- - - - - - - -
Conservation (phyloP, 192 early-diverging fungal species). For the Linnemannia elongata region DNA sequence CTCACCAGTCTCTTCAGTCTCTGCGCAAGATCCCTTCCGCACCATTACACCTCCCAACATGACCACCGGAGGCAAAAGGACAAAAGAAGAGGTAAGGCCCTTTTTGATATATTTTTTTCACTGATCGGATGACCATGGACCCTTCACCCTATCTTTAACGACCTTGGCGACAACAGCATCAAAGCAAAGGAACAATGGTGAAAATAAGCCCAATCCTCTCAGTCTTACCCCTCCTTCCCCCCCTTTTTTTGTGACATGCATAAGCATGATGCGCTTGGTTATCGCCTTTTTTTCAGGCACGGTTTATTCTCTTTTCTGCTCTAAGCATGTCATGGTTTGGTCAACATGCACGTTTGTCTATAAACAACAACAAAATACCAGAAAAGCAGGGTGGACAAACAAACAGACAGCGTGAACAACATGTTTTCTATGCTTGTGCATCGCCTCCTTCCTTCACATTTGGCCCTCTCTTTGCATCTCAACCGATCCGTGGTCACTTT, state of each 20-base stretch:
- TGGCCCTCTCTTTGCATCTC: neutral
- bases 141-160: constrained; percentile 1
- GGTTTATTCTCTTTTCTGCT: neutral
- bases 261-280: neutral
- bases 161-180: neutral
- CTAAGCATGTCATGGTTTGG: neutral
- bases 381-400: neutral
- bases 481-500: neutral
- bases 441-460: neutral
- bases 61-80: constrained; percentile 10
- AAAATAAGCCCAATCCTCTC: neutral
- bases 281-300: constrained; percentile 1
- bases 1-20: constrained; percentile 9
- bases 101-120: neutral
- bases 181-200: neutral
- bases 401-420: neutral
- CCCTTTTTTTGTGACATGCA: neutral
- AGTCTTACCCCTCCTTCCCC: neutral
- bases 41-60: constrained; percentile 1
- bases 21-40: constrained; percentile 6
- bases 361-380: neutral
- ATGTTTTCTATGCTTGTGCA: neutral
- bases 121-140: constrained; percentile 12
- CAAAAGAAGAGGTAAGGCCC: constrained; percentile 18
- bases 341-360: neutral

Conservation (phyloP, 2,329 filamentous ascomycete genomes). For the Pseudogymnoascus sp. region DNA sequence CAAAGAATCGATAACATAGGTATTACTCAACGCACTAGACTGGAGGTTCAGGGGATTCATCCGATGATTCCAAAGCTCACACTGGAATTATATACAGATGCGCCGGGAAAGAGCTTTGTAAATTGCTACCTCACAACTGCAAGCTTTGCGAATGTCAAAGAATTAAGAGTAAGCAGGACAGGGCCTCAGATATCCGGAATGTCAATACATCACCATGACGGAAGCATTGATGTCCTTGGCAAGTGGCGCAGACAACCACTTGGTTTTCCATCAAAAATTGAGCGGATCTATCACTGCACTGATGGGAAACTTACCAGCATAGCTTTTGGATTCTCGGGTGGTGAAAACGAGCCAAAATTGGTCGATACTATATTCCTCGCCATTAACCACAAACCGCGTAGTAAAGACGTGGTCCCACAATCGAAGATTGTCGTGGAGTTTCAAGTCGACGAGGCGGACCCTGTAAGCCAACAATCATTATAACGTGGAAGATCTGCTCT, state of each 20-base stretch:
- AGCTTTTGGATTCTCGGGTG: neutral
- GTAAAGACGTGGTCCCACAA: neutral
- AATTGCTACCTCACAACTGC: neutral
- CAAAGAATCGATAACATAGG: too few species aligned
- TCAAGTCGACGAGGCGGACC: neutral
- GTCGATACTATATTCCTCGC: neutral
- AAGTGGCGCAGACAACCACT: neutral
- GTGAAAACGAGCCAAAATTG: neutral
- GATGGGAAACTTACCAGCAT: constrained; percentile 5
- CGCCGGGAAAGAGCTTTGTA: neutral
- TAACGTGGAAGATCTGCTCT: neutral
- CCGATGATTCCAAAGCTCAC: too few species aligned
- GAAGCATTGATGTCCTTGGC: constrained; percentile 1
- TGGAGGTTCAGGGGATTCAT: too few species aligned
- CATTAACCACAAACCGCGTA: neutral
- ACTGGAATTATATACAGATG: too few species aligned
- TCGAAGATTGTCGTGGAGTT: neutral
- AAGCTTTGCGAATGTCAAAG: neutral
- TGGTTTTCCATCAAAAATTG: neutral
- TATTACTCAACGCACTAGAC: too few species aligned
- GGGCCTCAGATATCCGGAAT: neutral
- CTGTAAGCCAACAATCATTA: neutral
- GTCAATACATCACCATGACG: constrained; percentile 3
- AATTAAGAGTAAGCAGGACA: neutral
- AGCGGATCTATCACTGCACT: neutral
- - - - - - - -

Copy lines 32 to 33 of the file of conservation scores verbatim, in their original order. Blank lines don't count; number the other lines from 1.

- TCAAGTCGACGAGGCGGACC: neutral
- GTCGATACTATATTCCTCGC: neutral